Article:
Plot: A crew of hipster filmmakers want to make a movie with as little as possible, so they decide on a found footage horror flick. But the genre is so crowded and overdone, which means they need a gimmick to stand out. This leads to the decision to film the movie in 3D and soon, the group heads off a remote house to do a quick, cheap production of their haunted house narrative. As they discuss the cliches of the genre and proceed to include each and every one in their movie, drama arises between two of the crew members, who used to date. Even so, the shoot seems to be on schedule and going well, with a visit from a well known blogger planned to help boost the film’s profile even before it is finished. Some minor incidents start to unfold however, such as accidents on the set and unexplained damage to the cabin, which some of the crew believe to be tied to the real ghost story of the house. But are these hipsters overreacting or has their jank horror movie become a reality?
Entertainment Value: I should note this review was based on seeing the movie in 2D, but I’ve now seen both versions and the addition of some lackluster 3D did little to enhance the experience. This movie is not the worst found footage movie I’ve ever seen, but it is a slog to get through and is a by the numbers example of the lesser end of the genre. The writing seems to think it is clever by listing cliches and conventions of found footage, but the movie does nothing to subvert these cliches or even put fresh spins on them. So in essence, we have an hour of a group of hipsters reciting a checklist of horror cliches before things even start to veer toward horror elements. I suppose the whole “you can’t critique this because found footage is supposed to suck” aspect is what the movie banks on, but even found footage can be done in stylish, effective ways. The performances are passable in lighter moments, but when more serious or dramatic material arises, it is almost laughable and I’m not sure if that was intentional or not. Perhaps the terrible acting was part of the plan all along, but I can’t be sure. I do think it was a novel idea to include an actual internet reviewer as himself, but it winds up as a vanity role and isn’t put to creative use in the least. In the end, I just don’t really understand the approach taken here, as the movie mocks filmmakers who crank out mediocre, cliche riddled content, then the movie itself is mediocre, cliche riddled content. I suppose the joke is on anyone who expects an experience that is creative, original, or at least moderately entertaining. Unless you just have to see every single found footage movie made, you can safely skip this one.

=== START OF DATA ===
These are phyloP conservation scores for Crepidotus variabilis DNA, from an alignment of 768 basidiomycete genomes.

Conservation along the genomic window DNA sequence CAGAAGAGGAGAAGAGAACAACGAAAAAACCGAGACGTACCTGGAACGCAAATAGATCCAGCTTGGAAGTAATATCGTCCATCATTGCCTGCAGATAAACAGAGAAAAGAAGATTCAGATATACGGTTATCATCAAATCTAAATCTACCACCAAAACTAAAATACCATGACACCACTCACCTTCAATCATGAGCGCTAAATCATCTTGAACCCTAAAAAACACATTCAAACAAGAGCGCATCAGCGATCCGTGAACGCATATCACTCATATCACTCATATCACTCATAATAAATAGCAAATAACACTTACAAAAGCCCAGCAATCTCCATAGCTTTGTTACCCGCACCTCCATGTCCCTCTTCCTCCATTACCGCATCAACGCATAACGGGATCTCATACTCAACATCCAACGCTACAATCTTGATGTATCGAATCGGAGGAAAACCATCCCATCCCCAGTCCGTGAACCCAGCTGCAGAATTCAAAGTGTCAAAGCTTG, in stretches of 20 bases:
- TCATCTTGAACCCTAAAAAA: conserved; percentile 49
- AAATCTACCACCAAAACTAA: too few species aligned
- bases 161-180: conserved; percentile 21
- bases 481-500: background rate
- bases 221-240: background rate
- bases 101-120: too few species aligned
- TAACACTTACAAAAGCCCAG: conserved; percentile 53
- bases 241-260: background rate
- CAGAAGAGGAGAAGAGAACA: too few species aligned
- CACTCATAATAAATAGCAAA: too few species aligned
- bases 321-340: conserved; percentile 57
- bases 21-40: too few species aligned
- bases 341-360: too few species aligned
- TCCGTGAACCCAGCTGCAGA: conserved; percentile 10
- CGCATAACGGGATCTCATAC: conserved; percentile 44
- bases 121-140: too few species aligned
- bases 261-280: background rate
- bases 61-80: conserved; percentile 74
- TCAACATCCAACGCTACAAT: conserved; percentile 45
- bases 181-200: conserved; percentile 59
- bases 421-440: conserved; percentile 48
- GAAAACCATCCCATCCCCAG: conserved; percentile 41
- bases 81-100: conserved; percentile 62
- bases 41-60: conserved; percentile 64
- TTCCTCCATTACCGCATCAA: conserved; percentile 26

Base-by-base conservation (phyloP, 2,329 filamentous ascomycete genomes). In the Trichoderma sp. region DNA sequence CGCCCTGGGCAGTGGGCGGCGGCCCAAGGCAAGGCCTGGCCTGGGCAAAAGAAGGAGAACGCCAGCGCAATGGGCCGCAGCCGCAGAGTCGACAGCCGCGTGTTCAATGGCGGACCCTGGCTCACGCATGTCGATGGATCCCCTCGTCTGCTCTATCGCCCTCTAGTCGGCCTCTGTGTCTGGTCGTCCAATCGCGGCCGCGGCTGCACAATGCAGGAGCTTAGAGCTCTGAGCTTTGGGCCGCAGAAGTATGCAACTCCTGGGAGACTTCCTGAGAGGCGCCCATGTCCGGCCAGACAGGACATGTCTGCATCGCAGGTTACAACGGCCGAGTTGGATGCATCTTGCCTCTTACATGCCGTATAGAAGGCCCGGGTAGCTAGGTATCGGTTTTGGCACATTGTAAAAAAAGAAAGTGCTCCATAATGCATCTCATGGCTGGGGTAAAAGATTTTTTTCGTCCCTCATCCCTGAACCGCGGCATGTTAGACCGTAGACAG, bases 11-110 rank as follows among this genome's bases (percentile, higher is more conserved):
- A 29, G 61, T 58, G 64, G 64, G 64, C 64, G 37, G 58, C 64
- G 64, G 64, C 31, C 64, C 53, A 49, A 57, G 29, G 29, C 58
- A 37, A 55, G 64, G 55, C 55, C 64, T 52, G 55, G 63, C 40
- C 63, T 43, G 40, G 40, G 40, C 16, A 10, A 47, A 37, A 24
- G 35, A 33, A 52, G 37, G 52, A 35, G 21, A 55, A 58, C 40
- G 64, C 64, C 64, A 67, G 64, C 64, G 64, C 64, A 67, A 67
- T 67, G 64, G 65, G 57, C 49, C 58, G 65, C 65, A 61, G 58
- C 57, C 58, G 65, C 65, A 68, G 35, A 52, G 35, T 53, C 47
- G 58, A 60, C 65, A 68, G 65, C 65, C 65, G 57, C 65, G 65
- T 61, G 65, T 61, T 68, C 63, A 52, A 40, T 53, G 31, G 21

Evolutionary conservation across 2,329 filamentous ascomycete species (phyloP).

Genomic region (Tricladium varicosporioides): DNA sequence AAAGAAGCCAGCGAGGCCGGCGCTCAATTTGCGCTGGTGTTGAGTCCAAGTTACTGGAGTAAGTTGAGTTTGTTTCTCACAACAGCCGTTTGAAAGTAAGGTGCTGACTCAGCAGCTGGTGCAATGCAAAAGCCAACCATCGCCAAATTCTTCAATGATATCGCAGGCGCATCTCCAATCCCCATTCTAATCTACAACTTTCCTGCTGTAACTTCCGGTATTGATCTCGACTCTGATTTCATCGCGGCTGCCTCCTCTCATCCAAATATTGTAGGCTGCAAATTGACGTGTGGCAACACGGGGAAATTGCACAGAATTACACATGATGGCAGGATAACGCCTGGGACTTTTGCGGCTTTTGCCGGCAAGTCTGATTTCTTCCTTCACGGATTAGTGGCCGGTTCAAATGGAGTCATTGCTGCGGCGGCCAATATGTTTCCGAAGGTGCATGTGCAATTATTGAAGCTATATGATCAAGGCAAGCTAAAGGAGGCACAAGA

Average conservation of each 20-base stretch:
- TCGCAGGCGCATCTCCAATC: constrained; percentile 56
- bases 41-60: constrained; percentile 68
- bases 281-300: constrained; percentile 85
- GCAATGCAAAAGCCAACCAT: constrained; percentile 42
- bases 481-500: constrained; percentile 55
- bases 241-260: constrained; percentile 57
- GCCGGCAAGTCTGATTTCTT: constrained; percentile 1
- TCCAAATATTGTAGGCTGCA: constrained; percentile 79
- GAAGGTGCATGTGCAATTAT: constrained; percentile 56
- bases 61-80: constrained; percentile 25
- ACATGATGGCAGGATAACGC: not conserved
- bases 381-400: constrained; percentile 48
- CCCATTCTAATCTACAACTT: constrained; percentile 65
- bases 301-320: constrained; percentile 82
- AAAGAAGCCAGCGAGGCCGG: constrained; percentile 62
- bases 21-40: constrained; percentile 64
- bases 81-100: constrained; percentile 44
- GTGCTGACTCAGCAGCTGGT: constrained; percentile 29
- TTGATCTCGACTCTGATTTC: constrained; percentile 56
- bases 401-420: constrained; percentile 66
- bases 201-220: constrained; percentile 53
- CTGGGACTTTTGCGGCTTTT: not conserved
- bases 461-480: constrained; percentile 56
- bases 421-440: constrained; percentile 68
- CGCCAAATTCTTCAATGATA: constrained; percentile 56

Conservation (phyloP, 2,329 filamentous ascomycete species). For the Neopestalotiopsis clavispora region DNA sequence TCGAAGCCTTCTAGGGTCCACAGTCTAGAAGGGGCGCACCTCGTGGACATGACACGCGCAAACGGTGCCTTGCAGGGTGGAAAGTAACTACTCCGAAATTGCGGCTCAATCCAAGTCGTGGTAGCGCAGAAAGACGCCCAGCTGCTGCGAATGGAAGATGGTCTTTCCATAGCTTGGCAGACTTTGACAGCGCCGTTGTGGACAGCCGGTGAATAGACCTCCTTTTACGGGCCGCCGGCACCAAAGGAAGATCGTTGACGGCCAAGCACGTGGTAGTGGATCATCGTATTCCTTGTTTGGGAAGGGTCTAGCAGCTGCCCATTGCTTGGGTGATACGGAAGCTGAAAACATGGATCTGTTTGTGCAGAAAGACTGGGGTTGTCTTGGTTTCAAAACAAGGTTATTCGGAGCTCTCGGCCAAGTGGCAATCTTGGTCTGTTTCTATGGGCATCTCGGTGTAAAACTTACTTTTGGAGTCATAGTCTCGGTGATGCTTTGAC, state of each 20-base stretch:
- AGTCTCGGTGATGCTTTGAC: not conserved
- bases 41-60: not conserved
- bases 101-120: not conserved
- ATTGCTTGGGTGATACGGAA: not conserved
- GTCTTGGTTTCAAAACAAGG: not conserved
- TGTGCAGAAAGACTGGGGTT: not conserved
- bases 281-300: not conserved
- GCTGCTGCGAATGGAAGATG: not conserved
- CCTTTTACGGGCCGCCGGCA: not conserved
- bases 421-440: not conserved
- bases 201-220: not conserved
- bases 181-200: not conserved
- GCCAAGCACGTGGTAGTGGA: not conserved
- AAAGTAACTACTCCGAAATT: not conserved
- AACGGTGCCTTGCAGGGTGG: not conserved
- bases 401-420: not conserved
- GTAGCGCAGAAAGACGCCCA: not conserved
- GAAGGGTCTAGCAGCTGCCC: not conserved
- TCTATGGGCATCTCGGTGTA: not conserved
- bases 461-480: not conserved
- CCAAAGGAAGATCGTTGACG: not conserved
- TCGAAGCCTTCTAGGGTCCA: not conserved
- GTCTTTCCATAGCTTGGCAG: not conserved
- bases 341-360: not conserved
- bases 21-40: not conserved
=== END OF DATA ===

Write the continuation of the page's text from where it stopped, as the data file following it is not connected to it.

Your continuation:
No nakedness. One brief sex scene, but no skin is visible. On the blood end of things, very little kinetic or on screen bloodshed, but there are like pools of blood, aftermath with some rubber body parts laying around, and some CGI red stuff at times. I don’t mind the lack of gore, but I would have appreciated a little more in terms of atmosphere or any kind of tension. The movie makes no effort to build suspense or dread until the final few minutes, which seems strange. Also of note is the spectre, a shadowy CGI spirit that looks like a mini-boss from a Sega CD survival horror game. But you know, it is funny because the movie told us the CGI would be really bad earlier, remember? The dialogue is mostly listing and repeating found footage cliches and conventions ad nauseum, but offering no new fresh takes or twists on those elements. I did appreciate a few scenes of melodrama between the couple on the crew, as it at least spiced up the movie and broke up the filler a little. No craziness here whatsoever. I would have loved some wild moments or even far fetched twists, but no such luck. The movie takes well over an hour to do anything other than hipster critiques of found footage horror, limping at a glacial pace toward the last ten minutes or so, when things start to happen. Not much off the rails about following a cliche checklist point by point.
Overall Insanity: 0/10
The Disc: Shudder released this on Blu-ray, complete with two pairs of old school 3D glasses, so fans can opt for either version of the experience here. The visual treatment is good and likely looks as good as possible, given the movie’s found footage approach and shoddy visual design elements. The 3D experience adds a little fun, but isn’t the kind of 3D that really elevates the ride, though it is nice to be able to watch both versions even if you don’t have a 3D television. The extras include two audio commentary tracks, deleted & extended scenes, some outtakes, and the film’s theatrical trailer.